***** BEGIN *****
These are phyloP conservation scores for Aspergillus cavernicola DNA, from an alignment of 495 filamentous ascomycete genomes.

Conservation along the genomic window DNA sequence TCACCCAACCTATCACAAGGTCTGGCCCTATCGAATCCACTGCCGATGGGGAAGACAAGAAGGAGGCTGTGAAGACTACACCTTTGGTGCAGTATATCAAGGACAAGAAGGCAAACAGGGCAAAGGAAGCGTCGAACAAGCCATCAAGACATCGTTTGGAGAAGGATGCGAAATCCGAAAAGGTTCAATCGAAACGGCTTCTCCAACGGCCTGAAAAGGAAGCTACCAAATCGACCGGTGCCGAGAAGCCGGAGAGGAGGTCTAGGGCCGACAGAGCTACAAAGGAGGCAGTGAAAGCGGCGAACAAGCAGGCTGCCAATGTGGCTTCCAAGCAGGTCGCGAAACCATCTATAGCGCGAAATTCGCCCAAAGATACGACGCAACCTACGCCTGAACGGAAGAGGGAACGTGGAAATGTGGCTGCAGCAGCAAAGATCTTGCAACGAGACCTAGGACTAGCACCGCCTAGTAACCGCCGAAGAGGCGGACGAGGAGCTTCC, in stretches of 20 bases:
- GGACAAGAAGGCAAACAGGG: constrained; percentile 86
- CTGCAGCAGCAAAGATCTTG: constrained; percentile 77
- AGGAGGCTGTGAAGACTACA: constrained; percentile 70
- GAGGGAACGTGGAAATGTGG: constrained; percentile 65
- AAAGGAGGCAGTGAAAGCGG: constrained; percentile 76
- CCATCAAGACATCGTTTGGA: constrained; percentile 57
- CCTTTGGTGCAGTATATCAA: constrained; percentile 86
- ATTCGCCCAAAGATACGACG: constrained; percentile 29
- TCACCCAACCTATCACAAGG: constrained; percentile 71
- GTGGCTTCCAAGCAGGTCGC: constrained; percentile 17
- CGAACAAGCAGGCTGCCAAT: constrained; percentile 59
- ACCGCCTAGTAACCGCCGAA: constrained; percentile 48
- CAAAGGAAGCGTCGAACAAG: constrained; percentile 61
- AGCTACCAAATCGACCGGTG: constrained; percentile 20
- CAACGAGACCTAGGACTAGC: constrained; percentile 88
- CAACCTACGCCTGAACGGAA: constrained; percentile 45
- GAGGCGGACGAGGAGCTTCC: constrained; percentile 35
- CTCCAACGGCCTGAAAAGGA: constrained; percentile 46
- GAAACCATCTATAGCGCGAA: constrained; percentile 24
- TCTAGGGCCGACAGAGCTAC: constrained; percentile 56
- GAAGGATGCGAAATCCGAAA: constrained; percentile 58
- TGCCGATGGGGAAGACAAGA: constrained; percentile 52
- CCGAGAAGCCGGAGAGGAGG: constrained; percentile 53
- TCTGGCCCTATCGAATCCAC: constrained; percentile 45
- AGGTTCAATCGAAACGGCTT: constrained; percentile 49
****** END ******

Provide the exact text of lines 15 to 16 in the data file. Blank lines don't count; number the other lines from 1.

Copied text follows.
- CAAAGGAAGCGTCGAACAAG: constrained; percentile 61
- AGCTACCAAATCGACCGGTG: constrained; percentile 20